SOMETIMES this gardening stuff all goes just slightly off, and you’re dancing, but you can’t catch the beat. I’ve felt like this just-slipped-by spring was a rumba but I’ve been doing the (uh-oh!) polka, especially around the matter of container gardening.
My normal container plan is this: pansies and violas in big low bowls for 6 or so weeks, from early April through Memorial Day or so. (That’s an example from a past year, below; the bigger of two bowls in the foreground, of which I have several, is 36 inches in diameter.) Then I compost the pansies and replace them with warm-season stuff, true annuals or tropical things, for the duration.
Sometimes the raccoons (or skunks, or both) have other plants for my pansies and violas, as below in another past year. This year it basically snowed through pansy season here, so I never dared buy any—my first year in decades going viola-less. Just before my May 5 Open Day I panicked and thought: Get something for those empty bowls!
On an impulse I grabbed a flat of quart perennials of an unknown-to-me variegated Euphorbia, E. x martinii ‘Ascot Rainbow,’ and some spiky Phormium to use as centerpieces. Below, left to right, the plants the day I stuffed them in the pot around May 1, and today. (Again: remember the 3-foot-wide scale of this pot.)
I intended to move the euphorbias into permanent places in the garden by now (they are hardy to Zone 5B, my zone, if provided very good drainage especially in winter). But guess what? They still look good enough, and I have no Plan B plants on hand, so I haven’t. Now it’s sort of a dare to see how long they will hold.
My friend Adam Wheeler of Broken Arrow Nursery says I can even cut back the flowers (actually brachts) and they will push up fresh ones, and meantime the variegated foliage beneath, a blend of yellow and green and pink, will do service as a place-holder. Important note: Some people are allergic to the latex sap of euphorbias; wear gloves, and never touch them without washing carefully afterward, and never touch your eyes or face when working around them.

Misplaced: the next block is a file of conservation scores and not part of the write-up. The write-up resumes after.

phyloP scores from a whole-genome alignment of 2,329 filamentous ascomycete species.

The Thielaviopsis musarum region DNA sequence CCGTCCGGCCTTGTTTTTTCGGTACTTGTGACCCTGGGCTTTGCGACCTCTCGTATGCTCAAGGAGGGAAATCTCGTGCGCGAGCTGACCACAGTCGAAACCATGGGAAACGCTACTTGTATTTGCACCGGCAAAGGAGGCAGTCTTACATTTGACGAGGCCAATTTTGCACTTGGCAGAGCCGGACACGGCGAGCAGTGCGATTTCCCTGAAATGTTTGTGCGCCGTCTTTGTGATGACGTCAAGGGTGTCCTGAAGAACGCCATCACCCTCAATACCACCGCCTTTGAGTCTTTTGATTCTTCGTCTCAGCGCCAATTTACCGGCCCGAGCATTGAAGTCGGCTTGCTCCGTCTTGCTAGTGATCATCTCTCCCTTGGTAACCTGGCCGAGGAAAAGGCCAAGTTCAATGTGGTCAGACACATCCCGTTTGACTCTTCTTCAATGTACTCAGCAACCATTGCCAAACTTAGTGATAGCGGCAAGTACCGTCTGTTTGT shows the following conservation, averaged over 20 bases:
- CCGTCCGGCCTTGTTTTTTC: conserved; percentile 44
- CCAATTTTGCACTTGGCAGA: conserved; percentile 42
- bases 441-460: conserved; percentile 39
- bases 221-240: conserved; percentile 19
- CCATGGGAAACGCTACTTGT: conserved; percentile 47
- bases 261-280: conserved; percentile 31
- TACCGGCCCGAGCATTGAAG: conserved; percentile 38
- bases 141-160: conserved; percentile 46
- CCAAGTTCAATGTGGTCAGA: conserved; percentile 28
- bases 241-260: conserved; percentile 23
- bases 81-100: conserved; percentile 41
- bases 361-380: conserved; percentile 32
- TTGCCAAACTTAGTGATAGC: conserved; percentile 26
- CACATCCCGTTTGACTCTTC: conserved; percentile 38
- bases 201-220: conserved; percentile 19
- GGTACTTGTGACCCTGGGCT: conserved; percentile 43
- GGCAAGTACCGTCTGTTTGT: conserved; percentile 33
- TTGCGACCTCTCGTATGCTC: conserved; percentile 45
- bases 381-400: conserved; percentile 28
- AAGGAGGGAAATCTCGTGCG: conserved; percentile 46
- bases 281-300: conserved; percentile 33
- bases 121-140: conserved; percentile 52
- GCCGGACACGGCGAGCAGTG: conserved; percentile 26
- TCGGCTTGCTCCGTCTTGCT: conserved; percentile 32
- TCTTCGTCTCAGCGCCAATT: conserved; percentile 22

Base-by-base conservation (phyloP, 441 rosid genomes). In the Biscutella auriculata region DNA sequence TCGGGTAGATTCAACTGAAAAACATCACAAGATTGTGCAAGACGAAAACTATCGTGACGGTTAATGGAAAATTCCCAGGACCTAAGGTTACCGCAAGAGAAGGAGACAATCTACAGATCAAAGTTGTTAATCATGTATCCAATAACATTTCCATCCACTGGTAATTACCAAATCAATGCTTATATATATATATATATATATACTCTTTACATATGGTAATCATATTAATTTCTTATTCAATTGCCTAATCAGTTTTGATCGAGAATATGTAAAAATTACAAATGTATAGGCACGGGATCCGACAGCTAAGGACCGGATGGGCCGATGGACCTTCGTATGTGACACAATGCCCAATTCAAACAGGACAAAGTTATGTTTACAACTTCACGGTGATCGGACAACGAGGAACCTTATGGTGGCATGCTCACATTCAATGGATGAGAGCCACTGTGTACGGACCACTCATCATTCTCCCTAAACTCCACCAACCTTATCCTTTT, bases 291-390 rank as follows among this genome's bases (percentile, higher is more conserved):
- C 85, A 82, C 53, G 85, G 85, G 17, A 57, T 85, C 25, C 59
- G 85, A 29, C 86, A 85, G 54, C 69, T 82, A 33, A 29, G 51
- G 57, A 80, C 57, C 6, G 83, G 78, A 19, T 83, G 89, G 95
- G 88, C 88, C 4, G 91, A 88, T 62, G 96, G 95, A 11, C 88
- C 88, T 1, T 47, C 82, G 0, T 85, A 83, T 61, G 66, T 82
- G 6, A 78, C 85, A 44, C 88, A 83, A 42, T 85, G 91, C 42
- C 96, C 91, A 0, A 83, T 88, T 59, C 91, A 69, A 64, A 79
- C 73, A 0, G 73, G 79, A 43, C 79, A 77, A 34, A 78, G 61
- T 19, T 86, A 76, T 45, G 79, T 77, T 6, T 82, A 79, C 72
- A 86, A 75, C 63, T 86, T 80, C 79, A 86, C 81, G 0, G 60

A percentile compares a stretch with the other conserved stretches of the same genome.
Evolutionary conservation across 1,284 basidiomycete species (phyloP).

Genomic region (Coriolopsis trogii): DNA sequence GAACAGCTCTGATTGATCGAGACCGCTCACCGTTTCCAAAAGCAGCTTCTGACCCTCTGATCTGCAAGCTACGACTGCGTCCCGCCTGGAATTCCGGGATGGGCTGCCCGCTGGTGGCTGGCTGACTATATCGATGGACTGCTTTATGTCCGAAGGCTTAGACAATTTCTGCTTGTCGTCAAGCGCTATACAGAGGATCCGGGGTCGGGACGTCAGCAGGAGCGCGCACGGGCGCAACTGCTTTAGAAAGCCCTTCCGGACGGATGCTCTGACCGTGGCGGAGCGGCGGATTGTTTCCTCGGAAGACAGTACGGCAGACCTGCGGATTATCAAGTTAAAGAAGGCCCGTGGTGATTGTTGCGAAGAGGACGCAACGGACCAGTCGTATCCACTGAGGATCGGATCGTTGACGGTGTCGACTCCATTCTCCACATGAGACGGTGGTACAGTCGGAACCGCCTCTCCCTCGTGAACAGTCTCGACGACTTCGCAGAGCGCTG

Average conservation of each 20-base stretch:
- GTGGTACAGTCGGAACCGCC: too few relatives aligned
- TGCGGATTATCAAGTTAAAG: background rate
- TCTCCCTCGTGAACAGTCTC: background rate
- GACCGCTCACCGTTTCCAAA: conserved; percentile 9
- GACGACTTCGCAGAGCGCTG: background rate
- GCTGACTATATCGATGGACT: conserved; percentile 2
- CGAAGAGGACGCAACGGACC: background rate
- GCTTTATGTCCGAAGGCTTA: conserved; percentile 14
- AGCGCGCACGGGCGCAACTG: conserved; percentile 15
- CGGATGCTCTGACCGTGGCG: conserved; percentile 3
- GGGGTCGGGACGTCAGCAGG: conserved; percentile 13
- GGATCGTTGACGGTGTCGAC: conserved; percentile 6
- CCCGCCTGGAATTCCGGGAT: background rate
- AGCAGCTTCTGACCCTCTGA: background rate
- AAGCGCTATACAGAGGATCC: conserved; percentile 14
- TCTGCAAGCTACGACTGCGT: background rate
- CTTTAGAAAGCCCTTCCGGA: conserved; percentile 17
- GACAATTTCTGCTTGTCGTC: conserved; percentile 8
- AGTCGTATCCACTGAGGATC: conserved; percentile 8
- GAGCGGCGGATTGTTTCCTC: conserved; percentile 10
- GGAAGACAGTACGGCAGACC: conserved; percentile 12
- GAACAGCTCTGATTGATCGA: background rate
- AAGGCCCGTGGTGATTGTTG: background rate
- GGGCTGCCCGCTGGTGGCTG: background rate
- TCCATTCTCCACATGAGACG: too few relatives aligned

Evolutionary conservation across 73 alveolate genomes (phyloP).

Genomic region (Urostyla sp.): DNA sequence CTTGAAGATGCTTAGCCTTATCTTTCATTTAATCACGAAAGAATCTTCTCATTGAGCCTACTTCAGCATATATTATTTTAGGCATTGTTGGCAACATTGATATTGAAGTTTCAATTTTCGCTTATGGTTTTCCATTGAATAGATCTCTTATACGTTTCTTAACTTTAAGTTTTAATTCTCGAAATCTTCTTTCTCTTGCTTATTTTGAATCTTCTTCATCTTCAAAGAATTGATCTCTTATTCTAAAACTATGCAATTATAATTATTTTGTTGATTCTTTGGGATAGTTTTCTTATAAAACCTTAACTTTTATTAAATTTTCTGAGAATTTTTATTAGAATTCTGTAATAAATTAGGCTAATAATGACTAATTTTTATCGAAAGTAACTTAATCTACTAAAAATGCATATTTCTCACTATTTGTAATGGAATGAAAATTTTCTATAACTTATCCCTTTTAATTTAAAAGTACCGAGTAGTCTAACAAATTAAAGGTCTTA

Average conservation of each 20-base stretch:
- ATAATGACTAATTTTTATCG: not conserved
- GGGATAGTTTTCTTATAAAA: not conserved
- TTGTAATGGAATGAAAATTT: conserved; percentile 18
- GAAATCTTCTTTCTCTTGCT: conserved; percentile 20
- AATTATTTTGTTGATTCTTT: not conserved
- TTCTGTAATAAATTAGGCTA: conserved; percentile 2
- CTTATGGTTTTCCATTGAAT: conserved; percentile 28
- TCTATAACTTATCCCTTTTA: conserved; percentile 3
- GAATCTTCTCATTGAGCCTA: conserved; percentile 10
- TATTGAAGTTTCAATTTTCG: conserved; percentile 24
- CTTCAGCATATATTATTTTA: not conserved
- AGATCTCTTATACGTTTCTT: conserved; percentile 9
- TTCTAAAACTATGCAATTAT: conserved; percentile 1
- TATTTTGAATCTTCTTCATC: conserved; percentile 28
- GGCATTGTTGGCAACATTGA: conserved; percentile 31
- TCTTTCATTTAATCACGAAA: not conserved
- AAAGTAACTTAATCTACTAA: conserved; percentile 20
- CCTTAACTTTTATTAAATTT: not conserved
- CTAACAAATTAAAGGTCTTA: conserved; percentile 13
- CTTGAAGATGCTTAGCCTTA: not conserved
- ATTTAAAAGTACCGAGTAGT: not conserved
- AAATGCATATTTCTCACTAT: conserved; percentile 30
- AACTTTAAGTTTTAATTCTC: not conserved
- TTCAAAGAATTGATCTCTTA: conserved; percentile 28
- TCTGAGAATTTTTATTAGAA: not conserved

Idea: Had I planned it, and had my wits about me, I’d have grabbed a few pots of some complementary groundcover (a sedum like ‘Angelina,’ maybe, or a wine-colored Alternanthera, or even just golden Lysimachia nummularia ‘Aurea’), to cover the soil surface and spill over the edges. But again: I was doing the polka, out of synch to the music. Oops!
For elsewhere during the empty-pot emergency, I invested in a few young Japanese maples (above left and right) and a variegated red-twig dogwood or two with a nice mounded shape called Cornus sericea ‘Bailhailo’ (commonly sold as Ivory Halo, center of above photo collage).
The young trees and shrubs will spend winter in my unheated barn, out of the wind and ice, like my older, bigger Japanese maples do (remember)? They’ll move up to gradually bigger pots over the next few years (or go in the ground), with a little root-pruning each time they move to say “stay smallish” to them, like bonsai growers tell their mniatures. The dogwood would be fine outside here if the pot was weatherproof and big enough to insulate its roots well. I have some woody plants that have been in pots like this for as long as 10 years–a good investment compared to throwaway annuals, right?
Among these various improvisations, the houseplants get the blue ribbon for service and valor. Despite being stuck in the hot, dry house with the furnace running nearly to June—weeks longer than typical—they are valiantly rebounding and form a nice picture outside the kitchen door, beside the two big container water gardens in clay troughs (photo, top of page). The trough gardens work like this—the easiest, most reliable container gardens of all–and I’m grateful to them for making at least one corner of the place seem in tune.
Any pot improvs, successes or failure to report? (And what tune do you find yourself dancing to as we welcome summer?)